by Tony Domaille
Kobi stood, nervously, as the heavy door opened. The rattle of his wrist chains seemed impossibly loud, and their restriction made it hard to wipe the sweat from his brow. He forced a smile for the man entering the hot, windowless, room and heard his voice crack as he said, ‘Thank you for coming, Mr Hurst.’
Nigel Hurst didn’t return the smile or offer his hand. Instead, he took a moment to take in his surroundings and then said, ‘So, this is what a prison visiting room looks like.’
‘You don’t know how much this means to me,’ said Kobi, unsure if he should remain standing. ‘They don’t allow me visitors. Only you.’
Hurst nodded. ‘Is it bad in here?’
‘I am like a mouse,’ said Kobi, softly. ‘If you are quiet, and the guards don’t notice you, you can survive.’
Hurst nodded again. There had been air of menace about the guards who had let him into the prison and shown him to this visiting room. They had been fine with him, but he’d heard them bark commands and insults at prisoners along the way. He’d seen how the inmates flinched and cowered. But if it was bad Kobi was only paying for what he’d done.
Kobi sat and lowered his head as he spoke, as if reading Hurst’s mind. ‘I hope you can understand how I could do what I did.’
Hurst didn’t answer. Instead, his mind dragged him back to the terrifying moment when Kobi and other men had boarded his yacht, wielding machetes and demanding everything of value. He remembered the fear in his stomach and his wife’s eyes as the men ransacked the boat. He didn’t understand how anyone could do what Kobi had done, but this was a different continent. A different world.
He knew that Kobi was a poor man. But was that an excuse? The streets had been alive with the poor on his way to the prison. People dressed in rags. Begging. Their eyes full of that unmistakable mix of despair and defiance as they tried to find food for the day or shelter for the night. If being poor meant doing the things Kobi had done, they would all be behind bars. They weren’t. They were thronging the streets in a massed bid for survival.
Hurst said, ‘There are a lot of poor people out there.’
‘Do you believe they have never committed crimes?’ asked Kobi.
Hurst shook his head a little. He didn’t care whether they had or not. All he knew was they had never committed crimes against him.
There was a silence, as both men waited for the other to speak.
‘I’m sorry for what I did,’ said Kobi.
‘Sorry for what you did, or because you were caught?’
Kobi took a deep breath and then spoke slowly. ‘Like most people in my country, I have never had anything. No proper home. My family hungry. When my daughter was sick, I had no money for medicine. Life for me is not like an Englishman. Our lives are very different.’
‘They are,’ Hurst agreed. ‘I was a sailor; you were a pirate. But let me tell you something. When I was not much younger than you, I was without work and living hand to mouth. I could have told myself it was okay to take what I wanted from others, but instead I started a business from nothing. I worked hard for forty years. I never envied the next man or thought anyone owed me anything other than what I’d worked for. So, when my wife and I decided to sail around the world on our own boat, it was a reward for our own efforts.’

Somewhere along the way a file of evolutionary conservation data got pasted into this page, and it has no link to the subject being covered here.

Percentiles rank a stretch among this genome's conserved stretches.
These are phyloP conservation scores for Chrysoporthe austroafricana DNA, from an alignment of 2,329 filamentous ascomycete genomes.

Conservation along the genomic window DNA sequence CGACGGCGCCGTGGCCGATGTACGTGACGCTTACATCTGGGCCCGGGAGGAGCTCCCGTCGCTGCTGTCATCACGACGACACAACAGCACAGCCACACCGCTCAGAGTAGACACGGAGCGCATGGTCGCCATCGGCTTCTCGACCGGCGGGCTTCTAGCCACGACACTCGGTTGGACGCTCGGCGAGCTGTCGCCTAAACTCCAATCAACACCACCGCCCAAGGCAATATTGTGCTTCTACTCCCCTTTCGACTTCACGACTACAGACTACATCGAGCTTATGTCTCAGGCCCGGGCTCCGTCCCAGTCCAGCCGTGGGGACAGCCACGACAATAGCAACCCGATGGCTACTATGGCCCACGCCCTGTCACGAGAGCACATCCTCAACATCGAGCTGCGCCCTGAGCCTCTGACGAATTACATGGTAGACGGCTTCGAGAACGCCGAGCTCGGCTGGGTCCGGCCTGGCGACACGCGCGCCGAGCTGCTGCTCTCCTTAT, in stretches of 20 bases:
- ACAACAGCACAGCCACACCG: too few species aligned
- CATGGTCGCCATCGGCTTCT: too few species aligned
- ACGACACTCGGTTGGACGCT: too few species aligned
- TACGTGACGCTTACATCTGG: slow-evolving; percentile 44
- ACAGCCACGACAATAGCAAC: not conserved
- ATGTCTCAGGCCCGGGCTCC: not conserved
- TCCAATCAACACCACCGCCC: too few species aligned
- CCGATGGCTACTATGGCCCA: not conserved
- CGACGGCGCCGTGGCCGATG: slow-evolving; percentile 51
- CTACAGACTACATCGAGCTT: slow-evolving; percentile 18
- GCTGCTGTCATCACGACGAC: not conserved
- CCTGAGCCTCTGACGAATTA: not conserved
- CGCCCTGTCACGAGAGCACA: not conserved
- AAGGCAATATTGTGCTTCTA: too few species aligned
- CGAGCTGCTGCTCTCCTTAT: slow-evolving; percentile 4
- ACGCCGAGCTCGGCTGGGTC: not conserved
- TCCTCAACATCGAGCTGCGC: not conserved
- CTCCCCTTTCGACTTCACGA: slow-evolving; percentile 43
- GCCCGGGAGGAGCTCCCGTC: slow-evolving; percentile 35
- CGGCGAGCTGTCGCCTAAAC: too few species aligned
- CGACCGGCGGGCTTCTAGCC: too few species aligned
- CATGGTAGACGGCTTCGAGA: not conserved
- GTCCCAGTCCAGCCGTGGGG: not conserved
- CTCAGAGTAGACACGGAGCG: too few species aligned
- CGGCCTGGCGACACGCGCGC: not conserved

Kobi wanted to scream that there had never been any opportunity for him. No rewards. That’s why he had wanted a little of what Hurst had. Just some dollars, maybe something he could sell. Did the man know what a few dollars could buy in his country?
‘It wasn’t my fault,’ said Kobi.
‘Then who do I blame?’
‘They said your wife was sick.’ Kobi’s eyes were welling. ‘They said she had a weak heart. I only wanted jewellery, money… I never meant for her to die.’
Hurst said, ‘But she did.’
Kobi sat forward in his chair that was bolted firmly to the floor. He had to make his plea. He searched the face of the man in front of him and believed he saw compassion in the sad eyes of someone who had lost so much. He sat up straight and chose his words.
‘I beg you, Mr Hurst. I know what I did was terrible and has cost you so much more than what I stole, but can you forgive me? The authorities will commute my death penalty if you tell them you don’t want that to happen.’
‘I know,’ said Hurst.
‘With your forgiveness I will see my family again, one day.’
Hurst looked at the painfully thin man before him and saw that his remorse was real. ‘No one should lose their family,’ he said.
Kobi nodded and chanced a smile. ‘My family will wait for me. I will serve my sentence but then we can be together.’
‘I’ll never see my wife again,’ said Hurst.
The prisoner dropped his chin to his chest. He could feel the man’s pain and searched desperately for the right words. The words that would tell how sorry he was. How he wished he hadn’t boarded and robbed the man’s yacht and cost him his wife’s life. But he felt Mr Hurst understood. He stretched out a manacled hand across the table and said, ‘I can never thank you enough for coming here and forgiving me.’
Hurst took Kobi’s hand and pulled him gently closer, so that their faces were inches apart. ‘Oh but, Kobi,’ he whispered, ‘I didn’t come here to forgive you. I came here to see the look of a man who knows he’s going to die for what he did.’
About the author
Tony is an award-winning playwright, director, and co-founder of Journeyman Theatre Productions, with more than twenty plays published and produced in eighteen countries. Tony has also had many short stories published in anthologies and magazines. You can follow him here -https://www.facebook.com/tonydomaillewriting/